It seems like we are losing the battle because more “ministers” and “churches” have changed their strategies to bank and profit from “trends” since they know that many believers only want inspirational, captivating, feel-good, and no-challenge way of life and worship style. Without a doubt, this has made Christianity into different sectors and flavors of a product to be consumed by the consumeristic lifestyle. What we end up with now is no longer a true genuine understanding of discipleship, following the Lord by dying to ourselves and living totally to Him. We are simply living a consumeristic society and faith lifestyle where the teachings of the Gospel and the Lord become a product, having to answer, appeal, and fit our needs, else we will find something better or just go our own way. We no longer want to let our faith changes us, to become more like Christ, we just want to change our faith to fits our needs! We are stuck with the “good enough” mentality. Perhaps without knowing, we have sadly made our faith only a matter of the things of this world and have lost the scope of eternal life.
The irony is that we, ourselves, have become our own products as we objectify God and one another. We have become products to be used and consumed, driven by our own consumeristic needs and desires. We have become people who are so preoccupied with the things of this world that we can no longer feel the joy of the Gospel, lift up our hearts, and fix our lives on things that really matter and are eternal. We get easily agitated and worried when things do not go our ways, when God does not seem to provide for us as we like things to be, or when everyone cannot live up to our expectations! In other words, we have created our own hell and unhappiness by and for our very own selves.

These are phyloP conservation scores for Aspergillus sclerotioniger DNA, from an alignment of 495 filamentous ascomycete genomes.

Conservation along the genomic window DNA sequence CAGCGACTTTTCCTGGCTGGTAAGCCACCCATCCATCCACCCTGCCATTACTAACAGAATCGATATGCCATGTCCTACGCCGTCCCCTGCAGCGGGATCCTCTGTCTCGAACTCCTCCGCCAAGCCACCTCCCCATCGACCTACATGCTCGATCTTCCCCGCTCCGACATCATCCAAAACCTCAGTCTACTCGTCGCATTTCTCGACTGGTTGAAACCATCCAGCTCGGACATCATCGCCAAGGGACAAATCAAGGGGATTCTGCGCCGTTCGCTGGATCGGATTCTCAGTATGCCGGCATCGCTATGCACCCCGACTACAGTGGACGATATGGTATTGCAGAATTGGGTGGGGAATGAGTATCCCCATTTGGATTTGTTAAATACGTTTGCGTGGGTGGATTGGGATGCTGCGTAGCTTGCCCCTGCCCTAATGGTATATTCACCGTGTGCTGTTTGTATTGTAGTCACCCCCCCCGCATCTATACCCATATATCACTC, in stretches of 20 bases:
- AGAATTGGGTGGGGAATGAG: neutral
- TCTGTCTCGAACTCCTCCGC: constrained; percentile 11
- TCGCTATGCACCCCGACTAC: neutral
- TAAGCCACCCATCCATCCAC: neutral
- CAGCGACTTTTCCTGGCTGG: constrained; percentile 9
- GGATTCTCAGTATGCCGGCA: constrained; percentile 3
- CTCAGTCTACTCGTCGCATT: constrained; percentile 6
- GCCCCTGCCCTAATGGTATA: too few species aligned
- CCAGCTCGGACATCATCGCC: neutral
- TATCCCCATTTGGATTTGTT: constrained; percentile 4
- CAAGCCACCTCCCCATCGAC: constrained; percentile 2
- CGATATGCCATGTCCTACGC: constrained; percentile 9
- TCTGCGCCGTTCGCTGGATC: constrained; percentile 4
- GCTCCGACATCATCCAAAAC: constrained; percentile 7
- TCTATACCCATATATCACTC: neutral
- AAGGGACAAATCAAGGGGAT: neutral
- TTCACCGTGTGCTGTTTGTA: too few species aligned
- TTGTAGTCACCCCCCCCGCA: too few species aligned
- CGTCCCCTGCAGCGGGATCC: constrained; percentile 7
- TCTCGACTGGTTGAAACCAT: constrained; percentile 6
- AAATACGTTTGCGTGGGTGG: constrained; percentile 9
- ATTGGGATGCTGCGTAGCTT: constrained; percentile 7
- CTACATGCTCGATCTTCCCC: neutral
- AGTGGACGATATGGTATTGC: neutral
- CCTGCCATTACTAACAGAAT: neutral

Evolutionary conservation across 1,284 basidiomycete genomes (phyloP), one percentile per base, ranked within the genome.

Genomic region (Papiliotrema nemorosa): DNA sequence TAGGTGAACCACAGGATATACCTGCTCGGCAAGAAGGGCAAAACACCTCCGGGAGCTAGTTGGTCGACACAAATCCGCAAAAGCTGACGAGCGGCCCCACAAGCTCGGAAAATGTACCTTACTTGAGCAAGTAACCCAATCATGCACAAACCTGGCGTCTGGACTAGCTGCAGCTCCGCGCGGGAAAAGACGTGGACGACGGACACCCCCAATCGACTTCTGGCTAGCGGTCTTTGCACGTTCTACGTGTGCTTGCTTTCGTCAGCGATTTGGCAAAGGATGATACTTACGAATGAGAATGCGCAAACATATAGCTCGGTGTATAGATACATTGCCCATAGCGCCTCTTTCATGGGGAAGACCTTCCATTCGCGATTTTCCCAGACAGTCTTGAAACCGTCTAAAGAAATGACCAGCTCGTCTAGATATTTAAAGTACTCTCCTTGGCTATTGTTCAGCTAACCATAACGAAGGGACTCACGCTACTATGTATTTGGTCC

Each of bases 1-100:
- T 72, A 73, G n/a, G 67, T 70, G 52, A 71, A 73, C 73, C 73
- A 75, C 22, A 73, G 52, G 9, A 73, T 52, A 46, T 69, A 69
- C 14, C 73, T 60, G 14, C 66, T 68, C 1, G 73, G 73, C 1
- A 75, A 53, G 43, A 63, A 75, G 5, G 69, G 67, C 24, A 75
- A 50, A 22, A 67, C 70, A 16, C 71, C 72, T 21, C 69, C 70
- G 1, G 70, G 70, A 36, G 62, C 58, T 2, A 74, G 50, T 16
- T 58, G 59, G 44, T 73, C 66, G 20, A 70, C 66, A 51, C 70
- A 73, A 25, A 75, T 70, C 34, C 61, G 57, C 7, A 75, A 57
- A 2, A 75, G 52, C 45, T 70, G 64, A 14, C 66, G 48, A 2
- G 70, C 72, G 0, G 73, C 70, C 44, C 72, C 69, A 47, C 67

Sadly, this trendy Christianity has made many people rootless and homeless. They do not have a place where they can belong. They have many that are willing to cater to what they want as they like… but nothing is really substantial and life-giving to uphold them in their times of need because there is a lack of fidelity, endurance, and perseverance in the good times and bad. Without much-needed efforts, grapevines cannot grow deep and strong if the weather and ground are simply normal, fertile, and favorable. It is the scarcity that forces the roots to go deeper to find nourishments, hence producing more resistant vines and flavorful grapes that are able to weather the climate.
Nevertheless, many scriptural readings remind us that our God is the God of the living — not the dead! He wants us to live and live life fully in His love. He is able to raise the dead to life, save us from our own perditions, and free us from our hellish enslavements to evil and the things of this world if we just believe in Him instead of Him to cater to us. My paternal grandparents lost a lot of their livelihood to the Viet Nam War. They left their hometowns, moved several times because of the escalations from the war, and lost almost everything after the Communists came in. They basically only had their faith to rely in times of little to nothing. While they lost much materialistically, they had learned much endurance and perseverance, too, especially the necessity to ground their lives in faith. They learned to depend on God in tough times and instilled that within us. When they passed away, they did not leave much except the many religious statues and articles, but most important of all, the spiritual treasures that cannot be destroyed or taken away by the changing things of this world.